The calling convention used within Lisp code on SBCL/x86 was, for the longest time, really bad. If it weren't for the fact that it predates modern x86 CPUs, one might almost believe it to have been designed explicitly to defeat the branch-prediction hardware therein. This chapter is somewhat of a brain-dump of information that might be useful when attempting to improve the situation further, mostly written immediately after having made a dent in the problem.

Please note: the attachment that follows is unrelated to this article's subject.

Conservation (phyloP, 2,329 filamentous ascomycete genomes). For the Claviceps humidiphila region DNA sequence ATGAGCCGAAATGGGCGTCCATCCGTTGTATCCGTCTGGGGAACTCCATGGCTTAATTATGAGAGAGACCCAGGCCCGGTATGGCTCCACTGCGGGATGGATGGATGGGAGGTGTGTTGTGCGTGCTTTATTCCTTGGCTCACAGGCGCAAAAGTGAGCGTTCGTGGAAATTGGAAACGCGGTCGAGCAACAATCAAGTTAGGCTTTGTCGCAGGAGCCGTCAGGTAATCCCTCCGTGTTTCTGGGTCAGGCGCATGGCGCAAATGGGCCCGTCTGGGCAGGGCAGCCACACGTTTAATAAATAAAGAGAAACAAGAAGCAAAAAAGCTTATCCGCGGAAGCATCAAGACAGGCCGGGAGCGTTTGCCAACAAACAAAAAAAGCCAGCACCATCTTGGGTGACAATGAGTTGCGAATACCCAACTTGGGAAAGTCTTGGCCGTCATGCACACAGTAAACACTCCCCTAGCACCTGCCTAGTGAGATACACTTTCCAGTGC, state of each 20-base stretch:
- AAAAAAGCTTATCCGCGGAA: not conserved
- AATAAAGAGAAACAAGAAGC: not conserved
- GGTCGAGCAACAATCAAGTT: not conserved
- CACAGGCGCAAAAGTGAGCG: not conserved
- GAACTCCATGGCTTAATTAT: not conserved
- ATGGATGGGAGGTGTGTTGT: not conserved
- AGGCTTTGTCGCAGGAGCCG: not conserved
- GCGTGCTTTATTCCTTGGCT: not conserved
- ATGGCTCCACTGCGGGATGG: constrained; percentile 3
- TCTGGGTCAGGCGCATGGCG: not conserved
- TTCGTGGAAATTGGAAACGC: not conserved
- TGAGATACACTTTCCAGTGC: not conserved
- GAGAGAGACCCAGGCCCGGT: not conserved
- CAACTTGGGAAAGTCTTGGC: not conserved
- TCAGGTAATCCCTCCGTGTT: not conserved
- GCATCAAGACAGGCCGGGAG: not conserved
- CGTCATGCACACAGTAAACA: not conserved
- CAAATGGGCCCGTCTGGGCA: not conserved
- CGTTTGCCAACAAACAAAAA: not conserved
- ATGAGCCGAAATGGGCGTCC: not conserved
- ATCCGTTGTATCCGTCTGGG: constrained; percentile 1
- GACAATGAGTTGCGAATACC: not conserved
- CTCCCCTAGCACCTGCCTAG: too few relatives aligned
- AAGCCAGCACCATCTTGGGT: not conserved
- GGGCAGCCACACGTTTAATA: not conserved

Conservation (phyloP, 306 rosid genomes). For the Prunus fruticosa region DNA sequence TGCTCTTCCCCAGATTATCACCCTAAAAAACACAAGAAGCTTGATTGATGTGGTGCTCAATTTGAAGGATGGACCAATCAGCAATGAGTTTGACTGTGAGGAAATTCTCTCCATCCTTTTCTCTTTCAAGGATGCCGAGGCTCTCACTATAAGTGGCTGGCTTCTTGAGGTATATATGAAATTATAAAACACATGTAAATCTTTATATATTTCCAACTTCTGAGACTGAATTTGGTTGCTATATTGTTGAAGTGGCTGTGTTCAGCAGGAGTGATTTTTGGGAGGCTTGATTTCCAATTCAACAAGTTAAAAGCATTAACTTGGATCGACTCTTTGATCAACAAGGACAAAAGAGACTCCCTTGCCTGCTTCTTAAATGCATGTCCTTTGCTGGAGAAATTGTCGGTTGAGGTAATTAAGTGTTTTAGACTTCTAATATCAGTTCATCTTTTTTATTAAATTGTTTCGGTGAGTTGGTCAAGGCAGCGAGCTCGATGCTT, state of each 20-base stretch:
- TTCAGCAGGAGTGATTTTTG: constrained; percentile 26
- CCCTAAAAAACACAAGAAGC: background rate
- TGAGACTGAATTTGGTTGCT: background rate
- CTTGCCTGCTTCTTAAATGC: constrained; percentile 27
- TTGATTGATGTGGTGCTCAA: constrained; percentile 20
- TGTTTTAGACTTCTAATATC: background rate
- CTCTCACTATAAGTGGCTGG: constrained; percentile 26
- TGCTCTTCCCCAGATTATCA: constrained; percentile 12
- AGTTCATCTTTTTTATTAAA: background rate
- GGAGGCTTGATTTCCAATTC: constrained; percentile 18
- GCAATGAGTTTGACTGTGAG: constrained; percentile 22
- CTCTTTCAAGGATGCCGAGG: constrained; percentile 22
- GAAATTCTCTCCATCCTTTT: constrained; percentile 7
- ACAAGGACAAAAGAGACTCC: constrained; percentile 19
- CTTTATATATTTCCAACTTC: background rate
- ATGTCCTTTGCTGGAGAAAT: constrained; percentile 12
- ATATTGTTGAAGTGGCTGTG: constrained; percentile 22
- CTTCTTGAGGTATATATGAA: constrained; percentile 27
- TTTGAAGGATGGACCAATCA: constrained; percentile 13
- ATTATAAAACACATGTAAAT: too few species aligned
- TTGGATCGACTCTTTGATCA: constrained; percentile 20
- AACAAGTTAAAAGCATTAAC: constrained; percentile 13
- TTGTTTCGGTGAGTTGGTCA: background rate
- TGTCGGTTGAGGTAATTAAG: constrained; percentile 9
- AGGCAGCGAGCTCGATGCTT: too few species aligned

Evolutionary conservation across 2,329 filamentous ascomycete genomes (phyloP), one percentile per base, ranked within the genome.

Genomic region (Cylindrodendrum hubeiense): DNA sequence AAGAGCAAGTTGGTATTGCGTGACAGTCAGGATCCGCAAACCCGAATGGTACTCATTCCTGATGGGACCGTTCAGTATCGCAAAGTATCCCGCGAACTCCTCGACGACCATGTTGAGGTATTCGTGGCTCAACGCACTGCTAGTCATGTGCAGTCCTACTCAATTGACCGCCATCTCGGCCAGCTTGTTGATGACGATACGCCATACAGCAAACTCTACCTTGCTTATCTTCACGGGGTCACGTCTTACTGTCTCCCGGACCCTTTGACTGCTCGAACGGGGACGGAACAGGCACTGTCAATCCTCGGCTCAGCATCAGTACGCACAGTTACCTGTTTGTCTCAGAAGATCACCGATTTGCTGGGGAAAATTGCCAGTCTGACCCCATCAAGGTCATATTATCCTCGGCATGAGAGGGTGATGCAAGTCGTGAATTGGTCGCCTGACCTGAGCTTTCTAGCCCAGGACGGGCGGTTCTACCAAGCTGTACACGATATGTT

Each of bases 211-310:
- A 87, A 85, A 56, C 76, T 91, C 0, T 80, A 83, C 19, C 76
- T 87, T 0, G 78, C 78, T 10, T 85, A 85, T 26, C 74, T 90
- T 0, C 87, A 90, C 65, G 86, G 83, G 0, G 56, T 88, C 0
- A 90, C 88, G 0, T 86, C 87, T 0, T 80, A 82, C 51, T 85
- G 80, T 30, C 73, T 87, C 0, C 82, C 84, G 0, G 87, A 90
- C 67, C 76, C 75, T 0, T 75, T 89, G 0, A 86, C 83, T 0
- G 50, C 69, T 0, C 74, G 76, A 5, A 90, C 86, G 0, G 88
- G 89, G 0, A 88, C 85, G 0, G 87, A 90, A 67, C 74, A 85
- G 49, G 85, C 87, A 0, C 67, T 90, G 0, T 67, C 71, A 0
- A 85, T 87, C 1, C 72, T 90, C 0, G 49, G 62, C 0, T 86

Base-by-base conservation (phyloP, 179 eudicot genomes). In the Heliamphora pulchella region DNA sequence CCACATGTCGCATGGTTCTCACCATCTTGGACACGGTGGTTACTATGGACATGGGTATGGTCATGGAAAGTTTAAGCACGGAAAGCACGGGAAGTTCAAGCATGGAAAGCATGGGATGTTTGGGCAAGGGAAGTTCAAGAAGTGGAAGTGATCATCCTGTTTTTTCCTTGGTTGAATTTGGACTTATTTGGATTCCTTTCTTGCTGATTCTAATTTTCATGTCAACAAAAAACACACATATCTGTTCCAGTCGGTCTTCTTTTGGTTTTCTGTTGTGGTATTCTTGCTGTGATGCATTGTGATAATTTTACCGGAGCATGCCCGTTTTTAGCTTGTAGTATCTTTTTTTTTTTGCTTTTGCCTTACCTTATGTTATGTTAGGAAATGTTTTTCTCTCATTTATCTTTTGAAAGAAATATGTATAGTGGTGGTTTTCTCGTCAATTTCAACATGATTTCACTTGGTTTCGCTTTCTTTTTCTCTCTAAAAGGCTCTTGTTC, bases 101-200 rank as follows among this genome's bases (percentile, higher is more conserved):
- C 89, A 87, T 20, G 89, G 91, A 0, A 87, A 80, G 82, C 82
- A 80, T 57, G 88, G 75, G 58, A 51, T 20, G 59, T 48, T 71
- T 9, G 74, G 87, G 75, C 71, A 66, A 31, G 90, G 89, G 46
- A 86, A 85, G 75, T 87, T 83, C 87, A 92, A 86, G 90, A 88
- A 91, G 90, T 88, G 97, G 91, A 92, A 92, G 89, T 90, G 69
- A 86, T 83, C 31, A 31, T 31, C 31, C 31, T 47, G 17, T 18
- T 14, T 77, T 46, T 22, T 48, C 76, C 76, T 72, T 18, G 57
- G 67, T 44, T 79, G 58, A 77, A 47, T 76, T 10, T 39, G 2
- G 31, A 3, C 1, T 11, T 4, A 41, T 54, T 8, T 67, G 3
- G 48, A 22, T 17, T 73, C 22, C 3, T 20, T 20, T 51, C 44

Assumptions about the calling convention are embedded throughout the system. The runtime knows how to call in to Lisp and receive a value from Lisp, the assembly-routines have intimate knowledge of what registers are involved in a call situation, src/compiler/target/call.lisp contains the VOPs involved in implementing function call/return, and src/compiler/ir2tran.lisp has assumptions about frame allocation and argument/return-value passing locations.
The current round of changes has been limited to VOPs, assembly-routines, related support functions, and the required support in the runtime.
Note that most of this documentation also applies to other CPUs, modulo the actual registers involved, the displacement used in the single-value return convention, and the fact that they use the “old” convention anywhere it is mentioned.